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Christopher Nicholas Price[1] (21 September 1967 - 22 April 2002) was the original host of British celebrity news show Liquid News.


Early life and career

Price was adopted shortly after his birth by a couple in Norfolk. In his early days he attended Worth Abbey - a Roman Catholic boarding school in Sussex. After school he studied Italian at Reading University. However, he left university with the desire to become a journalist - he enrolled into the BBC reporter training scheme in 1991. Once completed he pursued his desire and in 1993 he became a reporter on Radio Berkshire - soon to move to Radio Solent. In March 1994 he joined BBC Radio 5 Live to eventually become a Senior Broadcast Journalist. He sometimes stood in for Sybil Ruscoe, and occasionally presented Up All Night. He joined BBC News when it was launched in September 1997 and presented a mixture of news, fashion, and entertainment in a 10.30pm slot. However, after nine months he was called to the office of a senior colleague and told that he was too camp to read the news.[2] He and the producer Chris Wilson put together a nightly entertainment news discussion programme called Zero 30. After Stuart Murphy said that he enjoyed the programme he was persuaded to take it to digital television channel BBC Choice where it became Liquid News on 30 May 2000. In early 2001 he hit the headlines when he signed a £280,000 two-year contract for presenting Liquid News. At the time, Christopher himself was quoted as jokingly saying that he didn't understand why people would want to watch a programme presented by a "fat, balding, homosexual". In 2002, he co-hosted BBC One's A Song For Europe competition to choose the UK entry into the Eurovision Song Contest. He had previously hosted BBC Three shows relating to the contest, including the preview programmes. He had been scheduled to host BBC Three's coverage of the 2002 contest before his death.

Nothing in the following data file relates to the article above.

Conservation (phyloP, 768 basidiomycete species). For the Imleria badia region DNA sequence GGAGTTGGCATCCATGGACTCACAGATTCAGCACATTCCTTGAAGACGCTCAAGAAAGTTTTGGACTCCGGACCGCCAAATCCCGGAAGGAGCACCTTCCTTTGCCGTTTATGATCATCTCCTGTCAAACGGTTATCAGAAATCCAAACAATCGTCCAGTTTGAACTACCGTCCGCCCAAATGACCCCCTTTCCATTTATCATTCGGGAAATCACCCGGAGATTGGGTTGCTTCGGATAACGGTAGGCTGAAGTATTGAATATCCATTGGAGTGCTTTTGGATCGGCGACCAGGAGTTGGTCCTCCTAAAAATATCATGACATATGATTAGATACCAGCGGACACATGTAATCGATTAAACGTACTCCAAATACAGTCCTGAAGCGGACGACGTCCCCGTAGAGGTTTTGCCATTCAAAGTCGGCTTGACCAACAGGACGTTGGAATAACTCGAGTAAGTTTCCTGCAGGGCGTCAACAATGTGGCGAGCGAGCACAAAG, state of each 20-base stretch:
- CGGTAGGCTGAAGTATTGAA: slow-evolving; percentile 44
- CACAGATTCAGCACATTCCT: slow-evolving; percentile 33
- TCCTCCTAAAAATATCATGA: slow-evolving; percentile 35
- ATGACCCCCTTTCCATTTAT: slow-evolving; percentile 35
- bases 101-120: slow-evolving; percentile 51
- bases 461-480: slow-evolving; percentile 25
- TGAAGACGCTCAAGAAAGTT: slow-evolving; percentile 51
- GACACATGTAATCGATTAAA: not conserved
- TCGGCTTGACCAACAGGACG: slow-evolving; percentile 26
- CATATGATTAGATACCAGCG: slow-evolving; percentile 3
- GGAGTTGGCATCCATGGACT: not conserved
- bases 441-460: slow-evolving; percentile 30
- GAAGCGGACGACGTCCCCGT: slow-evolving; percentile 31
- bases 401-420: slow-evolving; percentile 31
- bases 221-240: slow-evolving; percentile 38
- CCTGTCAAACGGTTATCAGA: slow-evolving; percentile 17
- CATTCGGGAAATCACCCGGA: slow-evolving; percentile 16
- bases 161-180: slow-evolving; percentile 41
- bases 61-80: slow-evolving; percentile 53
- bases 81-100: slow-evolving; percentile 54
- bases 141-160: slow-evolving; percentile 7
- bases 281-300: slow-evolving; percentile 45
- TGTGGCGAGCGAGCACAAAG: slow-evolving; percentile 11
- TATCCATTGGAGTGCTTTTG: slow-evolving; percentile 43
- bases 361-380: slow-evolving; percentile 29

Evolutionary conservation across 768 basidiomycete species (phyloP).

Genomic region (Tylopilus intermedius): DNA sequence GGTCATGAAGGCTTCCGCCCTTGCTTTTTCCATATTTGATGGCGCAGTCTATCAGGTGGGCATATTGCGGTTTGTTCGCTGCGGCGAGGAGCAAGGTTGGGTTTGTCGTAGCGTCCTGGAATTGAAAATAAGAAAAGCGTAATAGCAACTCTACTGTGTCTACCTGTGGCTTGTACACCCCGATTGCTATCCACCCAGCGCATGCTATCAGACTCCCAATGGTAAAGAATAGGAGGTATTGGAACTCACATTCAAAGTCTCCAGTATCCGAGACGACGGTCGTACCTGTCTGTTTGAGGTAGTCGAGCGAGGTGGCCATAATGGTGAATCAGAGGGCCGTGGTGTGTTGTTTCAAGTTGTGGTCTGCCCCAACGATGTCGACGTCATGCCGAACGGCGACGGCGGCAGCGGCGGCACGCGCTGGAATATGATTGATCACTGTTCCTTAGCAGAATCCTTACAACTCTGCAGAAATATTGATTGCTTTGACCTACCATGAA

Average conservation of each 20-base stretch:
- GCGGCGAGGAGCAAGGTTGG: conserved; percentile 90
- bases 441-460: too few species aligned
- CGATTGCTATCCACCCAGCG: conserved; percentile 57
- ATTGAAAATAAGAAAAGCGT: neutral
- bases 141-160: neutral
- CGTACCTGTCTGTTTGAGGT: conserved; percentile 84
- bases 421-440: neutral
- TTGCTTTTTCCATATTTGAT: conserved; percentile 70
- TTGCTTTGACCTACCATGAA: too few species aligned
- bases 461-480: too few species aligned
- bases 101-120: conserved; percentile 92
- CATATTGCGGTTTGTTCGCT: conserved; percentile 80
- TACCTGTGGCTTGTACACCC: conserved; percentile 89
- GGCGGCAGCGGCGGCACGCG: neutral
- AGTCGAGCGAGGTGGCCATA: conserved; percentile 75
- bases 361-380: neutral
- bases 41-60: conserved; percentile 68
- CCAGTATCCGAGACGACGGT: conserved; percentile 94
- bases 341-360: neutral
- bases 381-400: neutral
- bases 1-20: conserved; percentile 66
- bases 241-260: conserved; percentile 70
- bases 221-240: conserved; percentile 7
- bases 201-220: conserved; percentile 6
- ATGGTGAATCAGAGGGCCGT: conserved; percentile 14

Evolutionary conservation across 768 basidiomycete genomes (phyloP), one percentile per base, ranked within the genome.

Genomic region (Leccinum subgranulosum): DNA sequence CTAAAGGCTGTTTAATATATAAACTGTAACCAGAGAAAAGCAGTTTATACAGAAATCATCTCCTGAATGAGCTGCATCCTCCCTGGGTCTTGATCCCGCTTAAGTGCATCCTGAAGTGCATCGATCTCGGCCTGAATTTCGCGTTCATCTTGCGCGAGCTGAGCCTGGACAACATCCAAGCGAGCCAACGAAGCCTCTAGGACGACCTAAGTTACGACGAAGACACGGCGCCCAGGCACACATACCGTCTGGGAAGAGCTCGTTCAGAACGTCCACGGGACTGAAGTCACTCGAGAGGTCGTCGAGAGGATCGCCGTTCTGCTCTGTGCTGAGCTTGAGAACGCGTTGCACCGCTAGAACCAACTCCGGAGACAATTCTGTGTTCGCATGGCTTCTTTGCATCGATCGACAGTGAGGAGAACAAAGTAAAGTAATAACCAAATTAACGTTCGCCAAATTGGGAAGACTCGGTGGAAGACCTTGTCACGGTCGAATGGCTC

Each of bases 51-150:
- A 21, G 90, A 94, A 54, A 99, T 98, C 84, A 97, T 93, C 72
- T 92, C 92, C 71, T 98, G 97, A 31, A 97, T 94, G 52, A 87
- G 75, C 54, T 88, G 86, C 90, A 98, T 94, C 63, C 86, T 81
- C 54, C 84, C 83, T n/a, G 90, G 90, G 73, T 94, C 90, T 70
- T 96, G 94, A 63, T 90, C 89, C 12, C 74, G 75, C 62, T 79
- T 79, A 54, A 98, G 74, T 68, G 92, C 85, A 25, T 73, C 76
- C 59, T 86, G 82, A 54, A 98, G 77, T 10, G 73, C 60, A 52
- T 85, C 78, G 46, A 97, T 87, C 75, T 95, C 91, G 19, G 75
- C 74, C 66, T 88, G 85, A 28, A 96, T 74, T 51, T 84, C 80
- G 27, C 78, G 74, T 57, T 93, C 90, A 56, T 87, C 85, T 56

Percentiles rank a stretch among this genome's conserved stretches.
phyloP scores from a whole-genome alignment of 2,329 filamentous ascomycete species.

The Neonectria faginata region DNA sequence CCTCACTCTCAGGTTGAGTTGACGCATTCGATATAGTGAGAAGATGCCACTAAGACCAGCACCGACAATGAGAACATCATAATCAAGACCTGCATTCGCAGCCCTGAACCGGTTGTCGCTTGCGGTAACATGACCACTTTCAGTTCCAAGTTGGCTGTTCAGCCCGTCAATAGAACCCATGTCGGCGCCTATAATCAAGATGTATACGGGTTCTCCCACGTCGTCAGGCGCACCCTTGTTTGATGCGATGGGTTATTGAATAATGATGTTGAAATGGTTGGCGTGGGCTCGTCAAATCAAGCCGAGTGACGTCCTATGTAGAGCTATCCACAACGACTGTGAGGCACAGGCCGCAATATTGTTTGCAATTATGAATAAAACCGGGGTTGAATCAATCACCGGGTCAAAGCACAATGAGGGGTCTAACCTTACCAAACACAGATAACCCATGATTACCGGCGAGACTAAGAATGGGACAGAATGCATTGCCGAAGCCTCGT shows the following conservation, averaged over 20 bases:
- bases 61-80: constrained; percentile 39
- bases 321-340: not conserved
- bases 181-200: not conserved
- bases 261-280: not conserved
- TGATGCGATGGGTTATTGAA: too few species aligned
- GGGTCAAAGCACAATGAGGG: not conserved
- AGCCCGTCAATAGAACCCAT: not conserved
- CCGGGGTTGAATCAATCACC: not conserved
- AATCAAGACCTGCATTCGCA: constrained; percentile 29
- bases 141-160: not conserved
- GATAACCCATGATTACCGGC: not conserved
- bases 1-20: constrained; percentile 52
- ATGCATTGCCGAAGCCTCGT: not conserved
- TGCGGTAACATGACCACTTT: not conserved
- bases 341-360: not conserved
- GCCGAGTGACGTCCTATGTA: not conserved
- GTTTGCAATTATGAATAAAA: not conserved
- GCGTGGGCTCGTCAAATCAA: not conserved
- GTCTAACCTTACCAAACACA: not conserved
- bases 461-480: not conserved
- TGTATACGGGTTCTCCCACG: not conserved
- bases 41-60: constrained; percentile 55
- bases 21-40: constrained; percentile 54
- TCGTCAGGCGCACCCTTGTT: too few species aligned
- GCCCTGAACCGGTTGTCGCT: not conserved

Towards the end of April 2002 he was off work for a week with an acute ear infection. On 22 April 2002 he failed to turn up for work and his close friends Robert Nisbet and Stephanie West went to his flat in Wells Street, off Oxford Street, in central London and found Price dead. Forensic pathologist Dr. Nicholas Hunt told the coroner's court on 19 June 2002 that Price had died of meningoencephalitis - a condition that had probably spread from his ear infection.


  1. ^ Deaths England and Wales 1984-2006
  2. ^ Giltz, Michael (5 February 2002), "Beyond QAF: from news to sitcoms, out gays & lesbians are making their mark all over British TV" ( – Scholar search), The Advocate,, retrieved 2008-09-12  

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